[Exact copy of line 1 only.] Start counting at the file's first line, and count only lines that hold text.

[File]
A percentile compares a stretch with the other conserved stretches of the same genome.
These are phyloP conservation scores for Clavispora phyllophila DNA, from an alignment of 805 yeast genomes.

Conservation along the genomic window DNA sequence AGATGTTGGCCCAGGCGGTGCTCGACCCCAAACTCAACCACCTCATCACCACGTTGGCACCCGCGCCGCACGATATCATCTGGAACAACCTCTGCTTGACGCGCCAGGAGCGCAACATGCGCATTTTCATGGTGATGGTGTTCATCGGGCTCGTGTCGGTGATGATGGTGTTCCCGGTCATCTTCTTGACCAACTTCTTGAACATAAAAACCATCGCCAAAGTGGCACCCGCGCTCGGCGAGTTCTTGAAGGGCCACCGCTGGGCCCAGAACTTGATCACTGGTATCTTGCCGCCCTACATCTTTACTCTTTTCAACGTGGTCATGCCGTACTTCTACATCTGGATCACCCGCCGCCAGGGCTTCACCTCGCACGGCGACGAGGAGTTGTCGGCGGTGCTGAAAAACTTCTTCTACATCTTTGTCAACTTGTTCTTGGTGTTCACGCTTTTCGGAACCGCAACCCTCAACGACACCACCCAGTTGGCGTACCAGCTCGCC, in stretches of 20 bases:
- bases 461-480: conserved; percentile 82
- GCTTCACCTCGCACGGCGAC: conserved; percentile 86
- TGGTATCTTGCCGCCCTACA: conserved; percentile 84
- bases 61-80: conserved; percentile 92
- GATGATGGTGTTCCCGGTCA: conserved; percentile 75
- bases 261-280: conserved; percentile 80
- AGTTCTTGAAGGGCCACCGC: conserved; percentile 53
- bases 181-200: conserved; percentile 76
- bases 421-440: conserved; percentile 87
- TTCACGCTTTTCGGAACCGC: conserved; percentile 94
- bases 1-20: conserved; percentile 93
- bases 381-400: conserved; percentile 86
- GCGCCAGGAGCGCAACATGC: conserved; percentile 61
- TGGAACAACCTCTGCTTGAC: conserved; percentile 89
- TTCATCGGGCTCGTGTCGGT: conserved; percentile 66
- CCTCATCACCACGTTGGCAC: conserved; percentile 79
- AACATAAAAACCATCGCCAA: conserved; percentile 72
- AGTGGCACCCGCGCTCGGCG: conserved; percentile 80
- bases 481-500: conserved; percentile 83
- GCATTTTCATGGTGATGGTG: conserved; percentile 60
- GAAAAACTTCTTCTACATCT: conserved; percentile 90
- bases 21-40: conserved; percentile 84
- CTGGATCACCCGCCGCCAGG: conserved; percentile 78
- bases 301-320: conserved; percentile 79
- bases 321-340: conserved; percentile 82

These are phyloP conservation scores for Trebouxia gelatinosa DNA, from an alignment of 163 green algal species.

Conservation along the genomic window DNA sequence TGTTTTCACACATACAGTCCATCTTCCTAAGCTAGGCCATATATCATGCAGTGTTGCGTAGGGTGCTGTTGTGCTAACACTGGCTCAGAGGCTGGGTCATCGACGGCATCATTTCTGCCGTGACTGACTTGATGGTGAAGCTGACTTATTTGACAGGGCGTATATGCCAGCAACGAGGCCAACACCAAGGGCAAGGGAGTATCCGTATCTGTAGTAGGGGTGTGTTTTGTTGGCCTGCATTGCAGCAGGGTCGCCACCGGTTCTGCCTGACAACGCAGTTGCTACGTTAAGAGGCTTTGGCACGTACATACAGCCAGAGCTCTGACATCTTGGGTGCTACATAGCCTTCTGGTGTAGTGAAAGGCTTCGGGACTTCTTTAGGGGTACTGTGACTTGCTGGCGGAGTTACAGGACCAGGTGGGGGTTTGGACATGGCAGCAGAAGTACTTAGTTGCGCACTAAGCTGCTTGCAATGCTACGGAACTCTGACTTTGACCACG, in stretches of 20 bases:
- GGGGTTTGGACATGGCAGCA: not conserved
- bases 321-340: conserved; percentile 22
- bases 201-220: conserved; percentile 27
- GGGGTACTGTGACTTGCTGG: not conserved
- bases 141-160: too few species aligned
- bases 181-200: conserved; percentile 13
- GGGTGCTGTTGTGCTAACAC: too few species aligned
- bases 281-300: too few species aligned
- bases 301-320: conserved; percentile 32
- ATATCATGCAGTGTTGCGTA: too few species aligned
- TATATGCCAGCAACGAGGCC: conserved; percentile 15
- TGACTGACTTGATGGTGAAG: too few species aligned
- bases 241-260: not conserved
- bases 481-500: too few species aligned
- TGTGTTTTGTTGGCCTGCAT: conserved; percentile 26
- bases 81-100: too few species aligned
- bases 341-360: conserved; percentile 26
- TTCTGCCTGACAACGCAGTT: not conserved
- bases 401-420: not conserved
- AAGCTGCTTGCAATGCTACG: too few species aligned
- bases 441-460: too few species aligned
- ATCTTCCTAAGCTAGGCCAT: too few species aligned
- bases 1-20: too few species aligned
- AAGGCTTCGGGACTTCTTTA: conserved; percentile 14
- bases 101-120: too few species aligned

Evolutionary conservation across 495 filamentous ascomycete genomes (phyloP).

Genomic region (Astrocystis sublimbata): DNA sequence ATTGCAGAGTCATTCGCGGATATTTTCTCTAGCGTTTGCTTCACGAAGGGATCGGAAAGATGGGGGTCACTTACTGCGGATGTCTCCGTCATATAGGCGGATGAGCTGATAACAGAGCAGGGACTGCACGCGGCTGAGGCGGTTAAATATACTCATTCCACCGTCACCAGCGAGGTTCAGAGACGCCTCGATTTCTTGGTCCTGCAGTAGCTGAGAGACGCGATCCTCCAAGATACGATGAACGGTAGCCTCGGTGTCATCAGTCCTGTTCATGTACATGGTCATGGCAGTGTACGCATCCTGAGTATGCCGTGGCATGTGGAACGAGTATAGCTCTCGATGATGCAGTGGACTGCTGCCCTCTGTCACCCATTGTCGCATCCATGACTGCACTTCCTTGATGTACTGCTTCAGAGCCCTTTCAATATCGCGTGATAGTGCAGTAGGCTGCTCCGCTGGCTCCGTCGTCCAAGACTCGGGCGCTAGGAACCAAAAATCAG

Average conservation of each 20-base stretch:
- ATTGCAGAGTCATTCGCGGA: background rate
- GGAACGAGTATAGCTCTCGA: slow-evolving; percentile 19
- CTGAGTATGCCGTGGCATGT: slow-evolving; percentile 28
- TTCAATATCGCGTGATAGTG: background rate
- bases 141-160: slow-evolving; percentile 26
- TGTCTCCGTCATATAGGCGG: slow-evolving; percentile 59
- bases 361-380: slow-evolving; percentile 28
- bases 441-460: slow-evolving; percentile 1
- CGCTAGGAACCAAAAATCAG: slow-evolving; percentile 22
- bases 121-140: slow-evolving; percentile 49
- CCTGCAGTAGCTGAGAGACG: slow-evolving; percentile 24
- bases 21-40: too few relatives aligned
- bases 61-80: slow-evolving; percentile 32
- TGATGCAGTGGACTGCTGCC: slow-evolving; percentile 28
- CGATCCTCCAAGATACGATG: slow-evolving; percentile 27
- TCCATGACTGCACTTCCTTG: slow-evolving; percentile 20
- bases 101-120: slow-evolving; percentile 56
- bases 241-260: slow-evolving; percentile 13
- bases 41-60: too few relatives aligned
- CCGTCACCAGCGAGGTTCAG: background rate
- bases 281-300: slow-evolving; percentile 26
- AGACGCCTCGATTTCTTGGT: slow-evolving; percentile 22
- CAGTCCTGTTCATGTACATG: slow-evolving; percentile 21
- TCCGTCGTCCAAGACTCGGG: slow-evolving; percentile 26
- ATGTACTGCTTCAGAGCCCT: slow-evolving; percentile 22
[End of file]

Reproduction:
A percentile compares a stretch with the other conserved stretches of the same genome.